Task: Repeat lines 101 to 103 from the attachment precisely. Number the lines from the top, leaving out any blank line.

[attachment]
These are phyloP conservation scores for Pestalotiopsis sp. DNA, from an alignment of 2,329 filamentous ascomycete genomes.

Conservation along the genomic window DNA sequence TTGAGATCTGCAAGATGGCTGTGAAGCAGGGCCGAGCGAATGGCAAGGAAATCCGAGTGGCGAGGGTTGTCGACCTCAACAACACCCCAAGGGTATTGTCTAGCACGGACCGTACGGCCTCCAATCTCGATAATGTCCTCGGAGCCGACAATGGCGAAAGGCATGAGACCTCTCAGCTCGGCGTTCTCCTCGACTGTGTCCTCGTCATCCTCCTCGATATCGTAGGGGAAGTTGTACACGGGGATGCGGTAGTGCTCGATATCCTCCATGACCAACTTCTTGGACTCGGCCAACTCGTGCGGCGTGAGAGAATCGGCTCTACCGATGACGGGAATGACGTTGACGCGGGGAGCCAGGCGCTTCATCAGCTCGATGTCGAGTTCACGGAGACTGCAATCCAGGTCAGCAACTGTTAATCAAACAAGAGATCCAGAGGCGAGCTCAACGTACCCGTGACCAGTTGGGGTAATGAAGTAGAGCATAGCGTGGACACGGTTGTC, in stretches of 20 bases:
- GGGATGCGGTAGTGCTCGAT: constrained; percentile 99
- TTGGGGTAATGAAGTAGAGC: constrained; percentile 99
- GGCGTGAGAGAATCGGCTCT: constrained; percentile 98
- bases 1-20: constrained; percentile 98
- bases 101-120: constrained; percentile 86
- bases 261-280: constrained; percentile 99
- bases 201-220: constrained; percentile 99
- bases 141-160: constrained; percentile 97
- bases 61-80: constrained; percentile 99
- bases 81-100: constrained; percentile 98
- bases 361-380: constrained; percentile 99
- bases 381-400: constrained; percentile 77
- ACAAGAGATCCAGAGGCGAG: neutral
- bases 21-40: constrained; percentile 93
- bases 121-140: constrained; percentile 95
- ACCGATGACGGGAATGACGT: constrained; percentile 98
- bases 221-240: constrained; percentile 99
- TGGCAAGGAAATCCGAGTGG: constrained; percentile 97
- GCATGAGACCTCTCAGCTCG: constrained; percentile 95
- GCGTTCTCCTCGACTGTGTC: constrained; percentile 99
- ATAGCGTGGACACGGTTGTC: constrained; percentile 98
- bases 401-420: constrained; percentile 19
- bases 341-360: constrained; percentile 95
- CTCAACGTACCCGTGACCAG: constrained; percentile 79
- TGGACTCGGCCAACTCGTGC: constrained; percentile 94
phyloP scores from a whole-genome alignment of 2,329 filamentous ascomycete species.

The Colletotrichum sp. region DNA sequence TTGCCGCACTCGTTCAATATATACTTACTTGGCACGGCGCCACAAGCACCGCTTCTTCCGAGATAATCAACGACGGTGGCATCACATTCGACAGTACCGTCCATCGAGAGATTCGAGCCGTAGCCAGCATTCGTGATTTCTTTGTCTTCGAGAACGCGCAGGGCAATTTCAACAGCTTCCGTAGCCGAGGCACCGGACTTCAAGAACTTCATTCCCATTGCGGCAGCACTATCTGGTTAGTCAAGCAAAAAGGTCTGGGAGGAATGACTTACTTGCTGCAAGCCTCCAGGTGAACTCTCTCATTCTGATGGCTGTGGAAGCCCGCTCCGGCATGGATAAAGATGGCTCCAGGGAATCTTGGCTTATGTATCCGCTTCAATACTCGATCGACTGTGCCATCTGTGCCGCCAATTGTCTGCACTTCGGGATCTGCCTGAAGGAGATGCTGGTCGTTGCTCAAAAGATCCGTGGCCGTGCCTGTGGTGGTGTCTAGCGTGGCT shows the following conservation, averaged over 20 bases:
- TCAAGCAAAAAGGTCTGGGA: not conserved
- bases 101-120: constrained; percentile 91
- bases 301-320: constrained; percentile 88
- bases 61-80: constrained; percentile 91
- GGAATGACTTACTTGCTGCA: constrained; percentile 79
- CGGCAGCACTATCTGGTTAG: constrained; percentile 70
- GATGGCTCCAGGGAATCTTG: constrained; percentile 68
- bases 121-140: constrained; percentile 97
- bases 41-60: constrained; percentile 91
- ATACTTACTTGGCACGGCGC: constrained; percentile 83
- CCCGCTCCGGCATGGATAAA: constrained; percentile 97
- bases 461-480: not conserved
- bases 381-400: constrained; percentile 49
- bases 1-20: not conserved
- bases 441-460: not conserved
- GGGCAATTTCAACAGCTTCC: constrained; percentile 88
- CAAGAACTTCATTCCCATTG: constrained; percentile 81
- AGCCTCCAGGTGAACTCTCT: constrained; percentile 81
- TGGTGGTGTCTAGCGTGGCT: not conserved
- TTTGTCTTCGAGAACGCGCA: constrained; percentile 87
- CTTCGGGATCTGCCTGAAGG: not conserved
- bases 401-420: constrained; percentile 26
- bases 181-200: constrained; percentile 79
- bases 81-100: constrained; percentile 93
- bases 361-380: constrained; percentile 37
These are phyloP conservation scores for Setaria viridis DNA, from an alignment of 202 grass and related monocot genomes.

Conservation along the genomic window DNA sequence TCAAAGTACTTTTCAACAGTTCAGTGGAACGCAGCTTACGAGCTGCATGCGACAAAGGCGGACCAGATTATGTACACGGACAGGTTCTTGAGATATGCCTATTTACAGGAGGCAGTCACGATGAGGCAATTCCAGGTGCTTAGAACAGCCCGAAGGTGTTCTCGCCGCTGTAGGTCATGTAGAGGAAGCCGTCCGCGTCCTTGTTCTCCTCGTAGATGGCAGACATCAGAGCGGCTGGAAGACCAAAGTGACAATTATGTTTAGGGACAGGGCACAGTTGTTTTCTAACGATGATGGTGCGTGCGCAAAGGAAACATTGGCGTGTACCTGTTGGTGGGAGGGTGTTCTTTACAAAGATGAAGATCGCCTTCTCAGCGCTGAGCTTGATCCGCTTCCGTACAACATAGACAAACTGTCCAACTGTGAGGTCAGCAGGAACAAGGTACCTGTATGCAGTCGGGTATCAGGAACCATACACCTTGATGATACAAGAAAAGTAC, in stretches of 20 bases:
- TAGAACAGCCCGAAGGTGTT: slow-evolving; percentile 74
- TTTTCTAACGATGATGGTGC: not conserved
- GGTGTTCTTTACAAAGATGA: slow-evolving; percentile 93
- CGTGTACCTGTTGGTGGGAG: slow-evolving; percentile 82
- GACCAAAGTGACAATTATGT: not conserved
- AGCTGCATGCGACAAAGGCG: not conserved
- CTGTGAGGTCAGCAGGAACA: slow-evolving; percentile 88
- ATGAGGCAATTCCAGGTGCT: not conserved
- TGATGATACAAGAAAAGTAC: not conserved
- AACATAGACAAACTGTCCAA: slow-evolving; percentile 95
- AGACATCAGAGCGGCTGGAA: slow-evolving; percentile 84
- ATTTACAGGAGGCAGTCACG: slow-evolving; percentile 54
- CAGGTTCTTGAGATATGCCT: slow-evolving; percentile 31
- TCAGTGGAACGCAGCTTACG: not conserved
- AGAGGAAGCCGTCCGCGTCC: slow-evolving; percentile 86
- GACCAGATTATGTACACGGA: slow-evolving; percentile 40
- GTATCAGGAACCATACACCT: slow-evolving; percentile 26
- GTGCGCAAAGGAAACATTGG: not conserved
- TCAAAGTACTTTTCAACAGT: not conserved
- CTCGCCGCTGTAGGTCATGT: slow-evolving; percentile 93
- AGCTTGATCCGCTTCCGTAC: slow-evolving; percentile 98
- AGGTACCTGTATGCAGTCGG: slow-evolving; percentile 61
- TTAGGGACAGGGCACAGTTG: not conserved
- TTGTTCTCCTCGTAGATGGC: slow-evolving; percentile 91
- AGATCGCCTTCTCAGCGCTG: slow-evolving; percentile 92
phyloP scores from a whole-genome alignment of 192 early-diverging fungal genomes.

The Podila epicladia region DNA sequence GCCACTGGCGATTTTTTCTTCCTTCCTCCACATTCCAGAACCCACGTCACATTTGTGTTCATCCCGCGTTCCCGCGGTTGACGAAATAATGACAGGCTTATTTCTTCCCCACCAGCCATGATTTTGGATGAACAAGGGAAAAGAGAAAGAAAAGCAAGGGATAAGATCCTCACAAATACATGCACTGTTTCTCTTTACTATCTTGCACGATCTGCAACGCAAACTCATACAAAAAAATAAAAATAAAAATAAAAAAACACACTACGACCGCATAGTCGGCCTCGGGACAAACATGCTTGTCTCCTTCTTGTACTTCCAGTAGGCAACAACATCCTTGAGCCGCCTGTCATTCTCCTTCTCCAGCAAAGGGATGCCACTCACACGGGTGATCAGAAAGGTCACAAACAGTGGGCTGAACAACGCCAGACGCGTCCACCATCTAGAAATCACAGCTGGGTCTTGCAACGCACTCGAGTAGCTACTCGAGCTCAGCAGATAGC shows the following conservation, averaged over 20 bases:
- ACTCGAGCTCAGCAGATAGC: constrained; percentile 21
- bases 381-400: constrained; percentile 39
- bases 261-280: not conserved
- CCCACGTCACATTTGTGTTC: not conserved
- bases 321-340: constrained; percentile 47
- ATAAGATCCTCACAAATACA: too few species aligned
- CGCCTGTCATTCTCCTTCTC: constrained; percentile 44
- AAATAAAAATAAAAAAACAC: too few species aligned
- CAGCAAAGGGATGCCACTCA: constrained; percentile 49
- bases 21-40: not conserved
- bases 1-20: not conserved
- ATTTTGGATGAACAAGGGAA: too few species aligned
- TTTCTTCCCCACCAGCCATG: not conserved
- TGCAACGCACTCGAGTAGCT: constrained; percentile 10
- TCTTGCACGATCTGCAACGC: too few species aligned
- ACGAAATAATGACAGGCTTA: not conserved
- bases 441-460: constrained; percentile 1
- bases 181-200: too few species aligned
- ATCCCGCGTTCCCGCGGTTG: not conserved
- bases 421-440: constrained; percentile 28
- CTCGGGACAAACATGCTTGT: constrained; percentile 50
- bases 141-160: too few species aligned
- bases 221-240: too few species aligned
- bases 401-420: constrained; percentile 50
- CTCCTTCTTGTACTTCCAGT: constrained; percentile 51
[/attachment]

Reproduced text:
- bases 181-200: too few species aligned
- ATCCCGCGTTCCCGCGGTTG: not conserved
- bases 421-440: constrained; percentile 28